4) In Every Coversation with a Client, Mention Your Last Trip to China. This is tricky, as you have to be casual about it, while still drivng home the point that you are intimately familiar with the world's fastest-growing market. Here are some possible ways to get this point into casual conversation: "I was talking to one of our clients in Shenzhen On Monday, and...""I was sunbathing in Chengdu a week ago...""When I went bass-fishing in Chongqing last month...""A funny thing happened when I went to a cockfight in Harbin on Tuesday....""If, like me, you ever find yourself in Tianjin biting the head off of a live chicken...." ...
6) Use Factoids To Distract Amaze Your Audience. To drive home a point that might encounter pushback from the audience, be sure to snap off a statistic that seems related to your point. For example, if you're trying to convince your customers that Western Africa is a more promising market than Western Europe, you can say, "Did you know there are more live births in Nigeria than in W. Europe?" Some other possibilities:"Did you know that in Tokyo, a bicycle is faster than a car for any distance less than 30 miles?""Did you know that the most popular first name in the world is Muhammad?""Did you know that the first product to have a bar code was Wrigleys gum?""Did you know that Jedi is an official religion in Australia?"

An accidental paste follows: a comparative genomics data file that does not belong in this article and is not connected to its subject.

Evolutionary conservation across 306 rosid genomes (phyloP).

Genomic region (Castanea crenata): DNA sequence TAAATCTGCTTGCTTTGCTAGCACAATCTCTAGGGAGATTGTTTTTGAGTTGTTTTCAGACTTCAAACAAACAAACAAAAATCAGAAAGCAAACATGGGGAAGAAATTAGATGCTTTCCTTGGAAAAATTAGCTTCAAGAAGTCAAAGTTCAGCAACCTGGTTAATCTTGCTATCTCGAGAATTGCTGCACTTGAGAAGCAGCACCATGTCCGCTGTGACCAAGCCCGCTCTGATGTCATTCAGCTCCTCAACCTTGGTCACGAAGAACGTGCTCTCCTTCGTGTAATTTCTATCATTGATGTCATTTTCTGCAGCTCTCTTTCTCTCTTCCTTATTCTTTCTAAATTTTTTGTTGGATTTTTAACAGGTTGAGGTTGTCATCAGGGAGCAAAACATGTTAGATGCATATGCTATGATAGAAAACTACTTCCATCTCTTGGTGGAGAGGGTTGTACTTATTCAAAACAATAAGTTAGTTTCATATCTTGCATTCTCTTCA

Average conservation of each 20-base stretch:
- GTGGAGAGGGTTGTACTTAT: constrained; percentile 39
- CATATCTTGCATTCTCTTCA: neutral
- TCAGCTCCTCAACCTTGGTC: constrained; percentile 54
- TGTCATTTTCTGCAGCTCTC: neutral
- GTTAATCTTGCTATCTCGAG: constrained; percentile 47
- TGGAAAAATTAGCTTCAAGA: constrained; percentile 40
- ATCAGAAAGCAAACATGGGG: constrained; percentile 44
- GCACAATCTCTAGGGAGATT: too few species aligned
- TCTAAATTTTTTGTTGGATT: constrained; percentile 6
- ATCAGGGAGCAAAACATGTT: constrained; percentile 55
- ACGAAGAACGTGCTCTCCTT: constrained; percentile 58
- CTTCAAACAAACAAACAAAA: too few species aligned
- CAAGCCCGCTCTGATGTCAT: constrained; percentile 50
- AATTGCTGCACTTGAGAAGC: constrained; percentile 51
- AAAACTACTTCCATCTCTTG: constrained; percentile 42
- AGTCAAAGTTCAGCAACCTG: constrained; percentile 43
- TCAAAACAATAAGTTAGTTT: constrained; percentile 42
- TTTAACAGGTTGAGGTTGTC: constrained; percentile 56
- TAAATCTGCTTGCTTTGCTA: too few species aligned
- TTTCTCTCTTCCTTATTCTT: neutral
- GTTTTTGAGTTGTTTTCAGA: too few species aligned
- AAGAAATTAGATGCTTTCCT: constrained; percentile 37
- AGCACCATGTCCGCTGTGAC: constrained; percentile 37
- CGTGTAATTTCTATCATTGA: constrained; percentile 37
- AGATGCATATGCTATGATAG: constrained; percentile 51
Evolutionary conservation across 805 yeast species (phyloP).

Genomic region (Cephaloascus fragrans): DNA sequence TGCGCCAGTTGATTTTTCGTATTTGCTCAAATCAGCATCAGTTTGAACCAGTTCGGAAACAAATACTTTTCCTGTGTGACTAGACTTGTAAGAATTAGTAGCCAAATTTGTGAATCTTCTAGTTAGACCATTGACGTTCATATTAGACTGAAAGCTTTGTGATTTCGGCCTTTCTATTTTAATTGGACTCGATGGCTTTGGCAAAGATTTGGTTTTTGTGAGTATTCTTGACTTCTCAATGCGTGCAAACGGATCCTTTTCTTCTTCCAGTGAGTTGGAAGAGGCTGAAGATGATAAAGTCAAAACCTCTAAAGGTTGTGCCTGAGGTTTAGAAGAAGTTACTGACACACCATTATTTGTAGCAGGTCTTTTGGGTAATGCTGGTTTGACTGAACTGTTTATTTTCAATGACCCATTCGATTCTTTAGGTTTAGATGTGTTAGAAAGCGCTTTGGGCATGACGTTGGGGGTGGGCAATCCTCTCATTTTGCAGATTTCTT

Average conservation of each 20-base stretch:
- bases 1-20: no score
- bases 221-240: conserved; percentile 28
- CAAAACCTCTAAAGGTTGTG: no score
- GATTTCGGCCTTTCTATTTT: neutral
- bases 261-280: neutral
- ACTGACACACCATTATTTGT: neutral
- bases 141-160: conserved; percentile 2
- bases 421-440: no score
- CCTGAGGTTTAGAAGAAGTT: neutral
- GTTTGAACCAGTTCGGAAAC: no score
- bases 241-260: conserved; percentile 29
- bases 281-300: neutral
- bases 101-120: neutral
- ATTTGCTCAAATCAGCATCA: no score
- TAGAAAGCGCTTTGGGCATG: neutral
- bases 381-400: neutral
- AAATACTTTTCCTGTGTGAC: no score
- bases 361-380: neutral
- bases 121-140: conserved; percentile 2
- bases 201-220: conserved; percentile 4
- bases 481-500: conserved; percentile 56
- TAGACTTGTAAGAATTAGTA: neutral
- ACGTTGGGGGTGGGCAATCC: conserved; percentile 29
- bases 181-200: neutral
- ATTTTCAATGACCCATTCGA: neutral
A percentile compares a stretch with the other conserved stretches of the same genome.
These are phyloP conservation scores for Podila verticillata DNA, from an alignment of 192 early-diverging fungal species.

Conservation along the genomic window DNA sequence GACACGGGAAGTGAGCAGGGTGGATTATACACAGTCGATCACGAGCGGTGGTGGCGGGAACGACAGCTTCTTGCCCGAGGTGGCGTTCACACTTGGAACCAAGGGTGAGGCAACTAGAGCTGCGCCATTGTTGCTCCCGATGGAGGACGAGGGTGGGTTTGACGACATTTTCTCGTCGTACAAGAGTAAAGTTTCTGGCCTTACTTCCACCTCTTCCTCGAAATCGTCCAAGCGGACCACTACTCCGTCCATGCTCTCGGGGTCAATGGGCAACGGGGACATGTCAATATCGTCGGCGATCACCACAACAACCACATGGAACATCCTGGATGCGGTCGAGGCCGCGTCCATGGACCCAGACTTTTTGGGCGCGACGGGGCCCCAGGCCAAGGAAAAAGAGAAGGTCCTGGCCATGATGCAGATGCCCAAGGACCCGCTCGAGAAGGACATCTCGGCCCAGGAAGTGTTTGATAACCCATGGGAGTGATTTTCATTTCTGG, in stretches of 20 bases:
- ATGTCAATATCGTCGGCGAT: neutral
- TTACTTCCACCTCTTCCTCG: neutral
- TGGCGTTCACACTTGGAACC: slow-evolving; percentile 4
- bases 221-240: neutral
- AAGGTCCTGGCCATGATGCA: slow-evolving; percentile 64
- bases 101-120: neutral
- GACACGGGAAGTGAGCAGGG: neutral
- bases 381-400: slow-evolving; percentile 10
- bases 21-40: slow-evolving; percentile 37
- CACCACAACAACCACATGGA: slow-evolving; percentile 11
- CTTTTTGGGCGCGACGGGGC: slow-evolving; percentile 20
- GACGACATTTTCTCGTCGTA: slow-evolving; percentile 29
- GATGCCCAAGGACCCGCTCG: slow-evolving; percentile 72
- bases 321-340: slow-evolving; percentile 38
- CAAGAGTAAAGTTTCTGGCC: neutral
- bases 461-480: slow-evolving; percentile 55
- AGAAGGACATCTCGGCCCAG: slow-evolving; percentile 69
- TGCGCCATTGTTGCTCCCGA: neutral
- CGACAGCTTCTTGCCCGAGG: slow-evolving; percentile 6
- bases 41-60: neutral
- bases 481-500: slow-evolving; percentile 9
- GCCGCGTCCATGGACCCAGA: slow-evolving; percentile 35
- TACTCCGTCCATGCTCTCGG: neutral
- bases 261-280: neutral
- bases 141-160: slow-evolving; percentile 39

7) Put a Modern Spin on Old Cliches. Example: "To paraphrase Keynes, 'In the long run, we're all liquefie-- I mean, we're all liquid.'"

Where Does Afghanistan Go From Here?

As late as two days ago requests for observers to go monitor the Afghanistan run-off election were passing my email inbox; now President Karzai's challenger, Abdullah Abdullah, has dropped out, cancelling the run-off and handing Karzai a second term he was likely to have won anyway. Wow. Where does that leave the government of Afghanistan?
Weak and corrupt to be sure, but that's nothing new. News broke last week that Karzai's brother Amed Wali, he of the rapidly growing wallet and probably drug and warlord ties, has been on the CIA payroll for years. Abdullah said he dropped out because he didn't have confidence the run-off would be any less corrupt than the first election. That's fair, but I also think Abdullah was unprepared to actually lead Afghanistan. United Nations Secretary General Ban Ki Moon is said to be attempting to negotiate a place for Abdullah in the government, but I'm not holding my breath.
The run-off was supposed to be another chance to establish some semblance of credibility in the Afghan government. With Karzai still in power without even having to stuff ballot boxes it weakens the U.S. position. We are stuck saying "please be less corrupt and actually try to govern" much like we were stuck for long periods of time asking the Pakistani government to pretty please attack those pesky terrorists hiding in their country.